Before this inventory begins to read like a downmarket British version of American Psycho, I’ll make my point – I am located. My consciousness, my being, is to be found in a particular place. Not only in these clothes, but also in this room, in this country, in this culture, employing this language. And this location, what Sartre calls my ‘facticity’, is important to the functioning of my consciousness, since it means that much of the world, at any one moment, remains undisclosed to me. For instance, while sat here, I am unable to see the underside of my desk, nor the rear of my word processor. I cannot see the television, since it is in the next room and I cannot see the Statue of Liberty because it is several thousand miles away. Thus, to be located means to have some things at hand, some things not. Some things are near, others distant. The result of this is that I have a particular perspective, a particular view of the world, at each moment; a hodological perception of reality. Manchester is close by, Moscow is not. Should I wish to be in Moscow, I would need at least three and a half hours, a plane ticket and a good book, preferably non-religious. Fortunately, this wish remains dormant.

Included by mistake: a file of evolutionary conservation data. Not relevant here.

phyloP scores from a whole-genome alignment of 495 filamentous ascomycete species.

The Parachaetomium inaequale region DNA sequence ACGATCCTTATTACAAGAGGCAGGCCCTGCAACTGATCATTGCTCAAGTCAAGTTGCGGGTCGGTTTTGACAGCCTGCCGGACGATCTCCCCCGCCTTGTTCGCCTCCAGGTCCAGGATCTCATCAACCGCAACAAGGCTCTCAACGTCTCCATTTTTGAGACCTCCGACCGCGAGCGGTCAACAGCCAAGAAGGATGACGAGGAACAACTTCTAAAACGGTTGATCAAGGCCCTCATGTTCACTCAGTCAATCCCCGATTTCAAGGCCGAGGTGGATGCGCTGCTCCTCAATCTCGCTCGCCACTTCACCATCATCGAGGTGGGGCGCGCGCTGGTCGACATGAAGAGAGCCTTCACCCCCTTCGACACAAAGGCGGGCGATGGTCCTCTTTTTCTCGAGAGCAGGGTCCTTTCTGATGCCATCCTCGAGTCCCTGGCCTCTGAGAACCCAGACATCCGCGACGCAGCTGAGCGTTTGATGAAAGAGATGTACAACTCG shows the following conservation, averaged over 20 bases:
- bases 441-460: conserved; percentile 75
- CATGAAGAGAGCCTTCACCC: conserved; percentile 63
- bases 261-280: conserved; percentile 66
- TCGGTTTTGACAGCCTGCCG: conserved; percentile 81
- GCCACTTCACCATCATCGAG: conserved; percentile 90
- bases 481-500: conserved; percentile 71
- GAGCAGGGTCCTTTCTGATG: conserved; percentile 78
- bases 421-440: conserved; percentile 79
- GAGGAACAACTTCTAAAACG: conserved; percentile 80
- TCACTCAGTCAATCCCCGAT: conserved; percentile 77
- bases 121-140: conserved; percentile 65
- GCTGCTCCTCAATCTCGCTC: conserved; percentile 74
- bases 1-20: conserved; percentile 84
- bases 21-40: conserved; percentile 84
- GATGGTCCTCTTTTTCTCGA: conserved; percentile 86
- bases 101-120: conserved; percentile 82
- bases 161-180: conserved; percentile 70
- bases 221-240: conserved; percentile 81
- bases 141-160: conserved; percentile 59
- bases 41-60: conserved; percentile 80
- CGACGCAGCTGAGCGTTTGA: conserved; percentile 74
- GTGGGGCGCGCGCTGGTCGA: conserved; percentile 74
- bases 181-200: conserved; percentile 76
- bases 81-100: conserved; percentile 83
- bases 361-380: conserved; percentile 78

An omnipresent deity, a deity without location, being everywhere, has no such need of a plane. Such a god is already in Moscow, while also being in Manchester. It would therefore make little sense for him/her or more likely it to send him/her/itself a postcard, in either direction. It does mean, however, that a problem arises in attempting to conceive of what an omnipresent perception might be like. After all, for an entity of this type, every point in the universe is equidistant, if it makes sense to speak of distance. Every perspective of the universe is disclosed to this entity in the same instant. Every aspect of my desk, the inside and outside of my word processor, from every possible angle. If we have difficulty imagining what it would be like to have such a perception, perhaps this is because our perception of several angles of a particular object are sequential, or perhaps because all I am really describing is the existence of matter in space and not its actual perception.